Residents of a Portland neighborhood where the city manager has proposed building a large new homeless shelter excoriated the plan at a Monday City Council meeting.
Although nothing related to the 200-bed shelter was on the council agenda, more than a dozen residents of Nason’s Corner came to City Hall to make varied arguments against what they repeatedly called a “mega-shelter.”
The city has long been looking to replace its aging and overcrowded shelter on Oxford Street. In June, City Manager Jon Jennings announced the city would seek to place a new shelter near the Westbrook city line, adjacent to The Barron Center, a city-run nursing and rehabilitation center.
[Portland may build state’s largest homeless shelter miles from downtown]
On Monday, one person after another called on the council to slow development of the new shelter — which Jennings initially said he hoped to break ground on around March of 2019 — critiquing what they characterized as a hasty and haphazard process.
“We do have an emergency on our hands,” said Gloria Sclar, echoing a term Jennings has used for the current situation at the Oxford Street shelter. “We would waste over $10 million and many years on a proposal that would only move this emergency.”
People from Nason’s Corner have turned out en masse to oppose the placement of a 200-bed homeless shelter in their neighborhood. Context: https://t.co/cMBn2aqXya
— Jake Bleiberg (@JZBleiberg) August 13, 2018
Sclar, along with other residents of Nason’s Corner and different parts of the city, implored the city to instead consider building several small shelters scattered around the city. City staff have examined such a plan and concluded it would cost millions of dollars more per year than running a single large shelter.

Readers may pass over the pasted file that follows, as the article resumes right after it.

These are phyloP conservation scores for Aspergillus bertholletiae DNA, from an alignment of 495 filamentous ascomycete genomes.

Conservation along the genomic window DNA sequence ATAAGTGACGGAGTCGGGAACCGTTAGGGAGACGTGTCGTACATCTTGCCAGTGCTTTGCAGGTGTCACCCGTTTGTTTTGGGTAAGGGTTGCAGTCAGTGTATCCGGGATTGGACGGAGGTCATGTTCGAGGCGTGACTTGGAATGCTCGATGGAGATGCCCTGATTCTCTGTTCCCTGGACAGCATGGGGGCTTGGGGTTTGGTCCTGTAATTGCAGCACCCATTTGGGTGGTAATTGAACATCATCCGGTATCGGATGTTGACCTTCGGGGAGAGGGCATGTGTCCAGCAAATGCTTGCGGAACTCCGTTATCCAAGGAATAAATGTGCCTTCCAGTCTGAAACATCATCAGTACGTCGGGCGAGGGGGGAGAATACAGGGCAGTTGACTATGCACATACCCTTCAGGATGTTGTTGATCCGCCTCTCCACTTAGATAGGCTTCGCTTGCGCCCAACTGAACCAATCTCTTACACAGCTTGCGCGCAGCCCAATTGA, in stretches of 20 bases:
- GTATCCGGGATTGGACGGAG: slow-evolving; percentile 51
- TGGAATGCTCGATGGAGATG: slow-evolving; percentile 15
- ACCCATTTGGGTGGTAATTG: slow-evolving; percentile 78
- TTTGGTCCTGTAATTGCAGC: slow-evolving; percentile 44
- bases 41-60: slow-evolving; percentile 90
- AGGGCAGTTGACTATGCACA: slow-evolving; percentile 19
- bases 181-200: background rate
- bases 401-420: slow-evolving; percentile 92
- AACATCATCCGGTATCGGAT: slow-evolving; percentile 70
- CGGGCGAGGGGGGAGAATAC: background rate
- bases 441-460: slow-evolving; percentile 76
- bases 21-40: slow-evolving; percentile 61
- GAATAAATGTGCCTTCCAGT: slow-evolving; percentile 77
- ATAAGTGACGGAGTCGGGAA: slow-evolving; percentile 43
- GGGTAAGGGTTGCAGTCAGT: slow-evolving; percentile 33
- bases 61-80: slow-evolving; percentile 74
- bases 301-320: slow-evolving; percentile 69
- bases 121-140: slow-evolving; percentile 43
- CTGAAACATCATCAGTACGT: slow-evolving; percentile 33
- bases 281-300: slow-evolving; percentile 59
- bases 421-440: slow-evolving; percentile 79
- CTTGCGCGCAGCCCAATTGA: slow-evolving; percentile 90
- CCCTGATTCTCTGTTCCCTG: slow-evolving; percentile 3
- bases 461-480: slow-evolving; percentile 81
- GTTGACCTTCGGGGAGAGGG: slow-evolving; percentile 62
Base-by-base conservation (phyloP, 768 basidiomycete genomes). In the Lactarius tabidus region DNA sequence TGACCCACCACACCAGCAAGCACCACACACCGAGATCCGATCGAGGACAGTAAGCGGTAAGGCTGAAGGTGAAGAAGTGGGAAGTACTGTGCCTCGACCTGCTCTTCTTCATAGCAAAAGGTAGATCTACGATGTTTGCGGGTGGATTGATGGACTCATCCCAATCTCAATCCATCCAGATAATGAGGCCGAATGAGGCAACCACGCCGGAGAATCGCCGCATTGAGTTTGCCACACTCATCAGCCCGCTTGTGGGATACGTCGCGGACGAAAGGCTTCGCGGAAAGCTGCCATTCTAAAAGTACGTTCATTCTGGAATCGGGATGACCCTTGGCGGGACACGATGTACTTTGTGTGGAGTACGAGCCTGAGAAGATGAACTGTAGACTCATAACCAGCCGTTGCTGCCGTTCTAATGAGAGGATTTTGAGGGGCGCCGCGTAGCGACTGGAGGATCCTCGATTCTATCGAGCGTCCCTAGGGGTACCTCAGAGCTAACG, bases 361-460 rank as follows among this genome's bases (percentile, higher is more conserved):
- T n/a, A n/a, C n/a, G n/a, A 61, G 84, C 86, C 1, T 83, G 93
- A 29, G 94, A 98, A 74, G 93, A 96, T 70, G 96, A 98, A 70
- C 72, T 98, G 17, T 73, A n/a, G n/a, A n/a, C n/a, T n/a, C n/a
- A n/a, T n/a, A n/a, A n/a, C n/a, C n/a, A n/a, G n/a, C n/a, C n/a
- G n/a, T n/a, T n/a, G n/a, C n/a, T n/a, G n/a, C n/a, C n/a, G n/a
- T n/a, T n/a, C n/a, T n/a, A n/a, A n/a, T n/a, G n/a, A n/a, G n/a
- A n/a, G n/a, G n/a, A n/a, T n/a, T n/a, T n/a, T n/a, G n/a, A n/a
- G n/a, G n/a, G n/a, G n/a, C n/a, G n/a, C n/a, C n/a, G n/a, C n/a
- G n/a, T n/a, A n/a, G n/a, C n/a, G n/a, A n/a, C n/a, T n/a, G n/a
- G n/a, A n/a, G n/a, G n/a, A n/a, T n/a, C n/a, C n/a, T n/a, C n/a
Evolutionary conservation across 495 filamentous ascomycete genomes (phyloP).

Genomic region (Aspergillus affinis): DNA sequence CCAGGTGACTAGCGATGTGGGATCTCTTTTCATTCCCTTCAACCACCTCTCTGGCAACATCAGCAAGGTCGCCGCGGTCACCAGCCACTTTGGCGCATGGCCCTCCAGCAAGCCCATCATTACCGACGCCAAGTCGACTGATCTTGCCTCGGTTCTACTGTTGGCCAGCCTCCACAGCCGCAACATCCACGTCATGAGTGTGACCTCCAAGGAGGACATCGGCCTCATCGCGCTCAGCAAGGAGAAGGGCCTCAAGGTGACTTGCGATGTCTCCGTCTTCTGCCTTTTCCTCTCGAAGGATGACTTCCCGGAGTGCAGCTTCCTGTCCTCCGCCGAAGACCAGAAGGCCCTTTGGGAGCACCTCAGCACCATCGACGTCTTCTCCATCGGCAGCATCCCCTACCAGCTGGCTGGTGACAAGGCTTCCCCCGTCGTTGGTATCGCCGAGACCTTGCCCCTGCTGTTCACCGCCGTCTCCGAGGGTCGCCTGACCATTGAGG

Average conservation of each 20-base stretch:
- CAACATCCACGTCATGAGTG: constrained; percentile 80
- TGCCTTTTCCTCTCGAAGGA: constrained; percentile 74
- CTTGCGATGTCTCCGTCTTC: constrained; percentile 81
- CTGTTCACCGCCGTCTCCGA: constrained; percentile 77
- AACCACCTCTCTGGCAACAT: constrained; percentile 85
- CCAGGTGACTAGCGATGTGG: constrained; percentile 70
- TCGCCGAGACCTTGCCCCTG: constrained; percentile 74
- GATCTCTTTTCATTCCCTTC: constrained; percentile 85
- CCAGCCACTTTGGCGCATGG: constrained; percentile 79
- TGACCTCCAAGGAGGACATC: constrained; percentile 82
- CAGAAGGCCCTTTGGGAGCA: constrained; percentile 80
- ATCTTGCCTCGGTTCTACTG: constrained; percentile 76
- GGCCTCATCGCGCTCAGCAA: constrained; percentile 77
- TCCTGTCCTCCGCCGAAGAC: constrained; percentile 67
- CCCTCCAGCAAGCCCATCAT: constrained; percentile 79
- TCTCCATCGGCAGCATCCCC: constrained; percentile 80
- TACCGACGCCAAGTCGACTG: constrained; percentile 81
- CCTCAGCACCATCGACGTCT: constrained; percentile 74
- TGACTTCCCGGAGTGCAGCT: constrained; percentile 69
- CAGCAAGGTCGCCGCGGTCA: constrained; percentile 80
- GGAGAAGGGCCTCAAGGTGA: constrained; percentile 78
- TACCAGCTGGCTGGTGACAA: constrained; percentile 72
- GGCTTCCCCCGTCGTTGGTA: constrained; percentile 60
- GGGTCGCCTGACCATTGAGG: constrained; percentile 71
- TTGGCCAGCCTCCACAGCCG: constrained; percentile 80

[No easy fix for Portland neighborhood with ‘every problem imaginable’]
Several Portlanders, however, argued that multiple smaller shelters would better serve people without homes in Portland.
“If you really want to do something for the homeless, you’ll find the money to do a scattered-site plan,” said George Rheault, a resident of Bayside, where the current shelter is located.
Last year, the city changed its zoning to allow an emergency shelter to be opened in several areas outside of the downtown. The site near The Barron Center was not among them and building a shelter there would require that the council approve another zoning change.
[City unveils plans for larger, full-service homeless shelter]
A number of Nason’s Corner residents compared the size of the shelter proposed in their neighborhood to ones in larger cities, arguing that large shelters are rarely placed in residential areas.
Sam Rosenthal rejected the idea that opposition to the shelter was “NIMBYism.” “This kind of shelter should not be put in anyone’s backyard,” said Rosenthal. “There’s a better way to do it.”
Jennings was not in his seat on the council dias during the first hour of testimony against the plan and returned as it was wrapping up.
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